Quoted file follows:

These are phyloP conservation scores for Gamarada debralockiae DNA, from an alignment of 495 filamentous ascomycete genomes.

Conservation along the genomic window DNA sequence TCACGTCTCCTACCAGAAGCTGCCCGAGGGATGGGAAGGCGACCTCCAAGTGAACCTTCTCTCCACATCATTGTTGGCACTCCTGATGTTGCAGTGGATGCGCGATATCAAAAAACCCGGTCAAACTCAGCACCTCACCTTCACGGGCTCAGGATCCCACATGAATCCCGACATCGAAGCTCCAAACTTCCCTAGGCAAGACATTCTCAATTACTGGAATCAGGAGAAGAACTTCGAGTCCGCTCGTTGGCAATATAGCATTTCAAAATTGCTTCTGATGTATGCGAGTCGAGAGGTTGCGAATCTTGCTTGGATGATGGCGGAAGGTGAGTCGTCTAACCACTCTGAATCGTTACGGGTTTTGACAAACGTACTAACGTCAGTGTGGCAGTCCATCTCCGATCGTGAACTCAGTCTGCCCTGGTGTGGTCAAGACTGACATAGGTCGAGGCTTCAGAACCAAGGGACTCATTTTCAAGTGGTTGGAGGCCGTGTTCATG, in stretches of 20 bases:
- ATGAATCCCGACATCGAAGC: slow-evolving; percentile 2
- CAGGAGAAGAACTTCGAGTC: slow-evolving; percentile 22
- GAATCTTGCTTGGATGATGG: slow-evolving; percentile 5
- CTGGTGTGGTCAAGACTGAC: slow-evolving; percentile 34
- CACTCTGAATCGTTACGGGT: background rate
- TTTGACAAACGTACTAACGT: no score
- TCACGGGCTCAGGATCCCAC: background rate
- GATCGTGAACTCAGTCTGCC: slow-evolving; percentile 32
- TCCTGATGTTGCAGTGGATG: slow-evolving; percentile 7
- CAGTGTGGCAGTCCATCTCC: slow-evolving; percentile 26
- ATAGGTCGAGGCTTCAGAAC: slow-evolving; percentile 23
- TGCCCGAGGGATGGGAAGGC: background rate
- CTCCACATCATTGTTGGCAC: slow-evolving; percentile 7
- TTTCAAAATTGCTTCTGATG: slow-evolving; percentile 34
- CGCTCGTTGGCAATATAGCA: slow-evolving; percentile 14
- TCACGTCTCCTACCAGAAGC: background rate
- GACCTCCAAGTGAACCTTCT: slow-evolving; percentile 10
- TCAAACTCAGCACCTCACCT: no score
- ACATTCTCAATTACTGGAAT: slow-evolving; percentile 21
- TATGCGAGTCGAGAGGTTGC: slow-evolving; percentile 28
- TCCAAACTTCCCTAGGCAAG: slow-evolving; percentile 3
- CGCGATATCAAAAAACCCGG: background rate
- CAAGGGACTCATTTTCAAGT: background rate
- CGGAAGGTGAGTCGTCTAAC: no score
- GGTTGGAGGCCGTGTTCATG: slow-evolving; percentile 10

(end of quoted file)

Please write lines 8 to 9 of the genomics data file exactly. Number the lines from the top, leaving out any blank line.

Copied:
- TTTGACAAACGTACTAACGT: no score
- TCACGGGCTCAGGATCCCAC: background rate